Mid life start on the long road to learning an instrument.

Mid life start on the long road to learning an instrument.

And a long title to boot, I know.
But everybody I know who play traditional Irish music has been at it since they were quite young .
I am 43, and starting out, I won’t give up but I would like here from someone who has reached a session playing level.

Thank you.

Phil

Re: Mid life start on the long road to learning an instrument.

My wife started fiddle at age 40. If you love the music, and keep your nose to the grindstone, you can do it! Best wishes, and enjoy the journey!

Re: Mid life start on the long road to learning an instrument.

Don’t worry, Phil, I’ve been there. I had played Irish jigs, polkas, etc., for some time, but not fast reels. I tried in my 50’s, but gave up disheartened. Then I started going to a great session with loads of brilliant musicians and got keen again, and now in my 60’s I can hold my own with any of them and have a good repertoire of fast reels. It helps if you read the dots, because it gets you straight in with an idea of how the tune ought to go, but it’s not essential, obviously. I know many excellent players who don’t read at all and learn by ear. Once you have the tune in your head, take it in bite-size bits and go over it very slowly again and again until it feels natural. Go regularly to a good session, and listen to how the other players do it. It really is worth just sitting and listening. Don’t be afraid to ask for advice - most players love talking about their music and will go on and on, given the chance. Practise, practise, practise. It will come in the end if you stick to it.

Re: Mid life start on the long road to learning an instrument.

P.S. Couldn’t agree more with AlBrown. Nosey grindstone is right!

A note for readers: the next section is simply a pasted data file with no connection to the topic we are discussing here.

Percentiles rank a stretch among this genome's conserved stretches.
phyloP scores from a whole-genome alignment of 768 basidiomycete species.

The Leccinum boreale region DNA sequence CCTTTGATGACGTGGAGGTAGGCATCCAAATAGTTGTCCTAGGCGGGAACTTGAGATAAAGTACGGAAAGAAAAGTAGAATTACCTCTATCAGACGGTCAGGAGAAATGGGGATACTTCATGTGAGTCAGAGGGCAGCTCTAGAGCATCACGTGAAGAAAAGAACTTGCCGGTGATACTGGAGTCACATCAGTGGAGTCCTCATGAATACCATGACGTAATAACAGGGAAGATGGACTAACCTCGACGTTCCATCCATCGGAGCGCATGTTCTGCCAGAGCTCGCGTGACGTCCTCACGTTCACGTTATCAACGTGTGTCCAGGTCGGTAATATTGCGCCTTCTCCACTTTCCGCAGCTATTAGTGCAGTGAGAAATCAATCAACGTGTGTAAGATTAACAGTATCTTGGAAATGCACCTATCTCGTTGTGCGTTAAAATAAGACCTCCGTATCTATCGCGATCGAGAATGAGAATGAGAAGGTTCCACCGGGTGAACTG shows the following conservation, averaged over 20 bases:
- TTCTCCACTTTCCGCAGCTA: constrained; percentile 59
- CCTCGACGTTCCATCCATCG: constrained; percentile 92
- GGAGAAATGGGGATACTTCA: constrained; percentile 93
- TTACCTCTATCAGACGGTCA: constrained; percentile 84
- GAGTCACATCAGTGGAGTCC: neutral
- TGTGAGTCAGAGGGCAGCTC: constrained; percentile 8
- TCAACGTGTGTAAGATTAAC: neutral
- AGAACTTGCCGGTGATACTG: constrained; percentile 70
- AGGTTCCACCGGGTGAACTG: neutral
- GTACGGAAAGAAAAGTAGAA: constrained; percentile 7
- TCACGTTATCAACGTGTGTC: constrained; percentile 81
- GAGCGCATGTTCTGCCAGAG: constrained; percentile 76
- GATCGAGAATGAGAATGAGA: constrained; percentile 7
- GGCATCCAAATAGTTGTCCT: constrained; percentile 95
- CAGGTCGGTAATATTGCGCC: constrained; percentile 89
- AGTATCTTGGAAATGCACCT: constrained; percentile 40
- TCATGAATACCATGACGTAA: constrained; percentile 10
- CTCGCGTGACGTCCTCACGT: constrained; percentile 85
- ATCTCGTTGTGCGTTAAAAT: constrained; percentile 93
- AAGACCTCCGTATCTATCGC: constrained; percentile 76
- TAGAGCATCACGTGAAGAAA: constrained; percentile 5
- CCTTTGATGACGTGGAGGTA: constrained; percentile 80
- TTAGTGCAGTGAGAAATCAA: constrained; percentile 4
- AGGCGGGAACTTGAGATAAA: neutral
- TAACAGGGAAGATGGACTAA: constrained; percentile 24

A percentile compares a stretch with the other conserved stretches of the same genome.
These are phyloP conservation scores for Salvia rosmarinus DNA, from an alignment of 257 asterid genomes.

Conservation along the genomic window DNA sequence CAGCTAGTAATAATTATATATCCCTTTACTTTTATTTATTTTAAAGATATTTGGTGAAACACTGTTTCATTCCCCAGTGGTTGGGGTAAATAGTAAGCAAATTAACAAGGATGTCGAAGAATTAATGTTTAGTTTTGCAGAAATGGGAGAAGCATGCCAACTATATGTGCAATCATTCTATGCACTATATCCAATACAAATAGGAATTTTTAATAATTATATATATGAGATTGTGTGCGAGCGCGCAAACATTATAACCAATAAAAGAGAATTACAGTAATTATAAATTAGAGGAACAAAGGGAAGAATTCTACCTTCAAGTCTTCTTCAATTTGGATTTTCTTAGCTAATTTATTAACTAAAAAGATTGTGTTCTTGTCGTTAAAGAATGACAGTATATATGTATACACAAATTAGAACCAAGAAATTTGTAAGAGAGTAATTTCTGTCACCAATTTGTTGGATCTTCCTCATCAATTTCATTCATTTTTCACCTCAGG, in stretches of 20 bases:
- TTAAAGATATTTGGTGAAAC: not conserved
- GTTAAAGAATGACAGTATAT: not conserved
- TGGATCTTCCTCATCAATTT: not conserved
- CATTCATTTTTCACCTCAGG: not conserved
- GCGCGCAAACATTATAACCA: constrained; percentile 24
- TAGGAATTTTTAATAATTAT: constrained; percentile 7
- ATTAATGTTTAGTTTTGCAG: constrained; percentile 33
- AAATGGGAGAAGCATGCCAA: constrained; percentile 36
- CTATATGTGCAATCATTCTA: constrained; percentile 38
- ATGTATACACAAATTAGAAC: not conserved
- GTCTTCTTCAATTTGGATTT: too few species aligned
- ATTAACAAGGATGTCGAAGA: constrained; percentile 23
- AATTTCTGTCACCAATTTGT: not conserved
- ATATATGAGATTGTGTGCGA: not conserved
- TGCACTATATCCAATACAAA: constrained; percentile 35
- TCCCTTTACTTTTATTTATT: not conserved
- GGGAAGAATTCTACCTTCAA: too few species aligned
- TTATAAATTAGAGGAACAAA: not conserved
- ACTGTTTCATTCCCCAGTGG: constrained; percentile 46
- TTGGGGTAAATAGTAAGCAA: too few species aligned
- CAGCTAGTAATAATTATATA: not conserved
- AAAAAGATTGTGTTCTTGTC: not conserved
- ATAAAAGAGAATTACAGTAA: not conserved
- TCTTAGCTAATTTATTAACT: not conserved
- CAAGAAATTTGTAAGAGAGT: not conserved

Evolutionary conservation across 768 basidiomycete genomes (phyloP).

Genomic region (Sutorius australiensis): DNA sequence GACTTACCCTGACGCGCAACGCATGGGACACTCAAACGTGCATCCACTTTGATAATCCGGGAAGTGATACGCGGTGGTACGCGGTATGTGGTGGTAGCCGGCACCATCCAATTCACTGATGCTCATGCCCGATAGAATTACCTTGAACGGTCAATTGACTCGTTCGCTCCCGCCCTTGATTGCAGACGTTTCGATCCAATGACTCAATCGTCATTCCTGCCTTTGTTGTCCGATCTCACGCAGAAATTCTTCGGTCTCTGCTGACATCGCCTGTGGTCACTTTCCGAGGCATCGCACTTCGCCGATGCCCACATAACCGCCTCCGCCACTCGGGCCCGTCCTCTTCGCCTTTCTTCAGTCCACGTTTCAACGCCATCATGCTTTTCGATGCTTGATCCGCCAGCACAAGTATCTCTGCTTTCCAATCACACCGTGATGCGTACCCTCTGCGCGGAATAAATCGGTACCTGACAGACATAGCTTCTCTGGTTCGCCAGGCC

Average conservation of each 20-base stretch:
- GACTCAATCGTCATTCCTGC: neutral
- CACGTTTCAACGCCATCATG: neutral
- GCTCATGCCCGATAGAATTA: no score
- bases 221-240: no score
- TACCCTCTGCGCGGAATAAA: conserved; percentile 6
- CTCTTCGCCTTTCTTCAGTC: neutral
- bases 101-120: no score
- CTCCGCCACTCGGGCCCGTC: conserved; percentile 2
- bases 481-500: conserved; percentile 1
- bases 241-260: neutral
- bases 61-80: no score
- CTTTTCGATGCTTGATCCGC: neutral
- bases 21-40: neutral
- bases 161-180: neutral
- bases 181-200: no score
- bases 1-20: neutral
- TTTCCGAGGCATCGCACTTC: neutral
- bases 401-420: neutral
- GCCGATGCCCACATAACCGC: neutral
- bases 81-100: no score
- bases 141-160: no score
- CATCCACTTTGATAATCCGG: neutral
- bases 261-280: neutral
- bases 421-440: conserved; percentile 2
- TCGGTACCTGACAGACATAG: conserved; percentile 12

Re: Mid life start on the long road to learning an instrument.

You are at "session playing level" now. Just find the right session.

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Re: Mid life start on the long road to learning an instrument.

Thank you, unless the national deaf council have a session I don’t know about.

Phil

Re: Mid life start on the long road to learning an instrument.

Never to old to start. Have a grand journey!

Re: Mid life start on the long road to learning an instrument.

Go for it Phil! I started in my mid fifties more from the social activity of slow tune classes than with any expectation of session playing. Now in my fourth year I can play a fair few tunes in many sessions, until the speed demons crank it up.

Re: Mid life start on the long road to learning an instrument.

I didn’t play anything in front of people until I was 42. My first experiences were in a folk club, playing the harmonica with my teenage daughter on flute and sub-teenage son on mando and guitar. They were both 50 times better than me for at least the first five years. But I stuck with it and broke away from the folk club environment (though I’m eternally grateful for the folk club experience, without which I would never have got going - mucho thanks to John Maughan, the Boscastle Busker). I made tons of mistakes in the following years, including trying to play the bodhran. I got into a session at the Welly in Boscastle in the ’90s that most people here would poo-poo had they ever had the misfortune to experience it, but it was very valuable to me! After that, I met a few fellow aficionados and we started a session in a local pub, and, despite numerous changes of personnel over the years, we’ve never looked back. We get bookings for parties and weddings these days which help to pay for my harmonicas. I joined the National Harmonica League and have now written at least 20 articles on playing Irish tunes on the harmonica and provided tunes for their magazine (don’t tell Gill whatever you do!). Some of my playing is even up on the NHL website, put up there with the intention of showing non-Irish players how the tunes might go (approximately!). At 40 I would never have believed you had you told me where I’d be now. I’m no Larry Adler by a long chalk but I have the time of my life, all starting in, er, early middle age. Go for it, mate, but avoid too much diffidence and too much ego. A bit of both is brilliant!

Re: Mid life start on the long road to learning an instrument.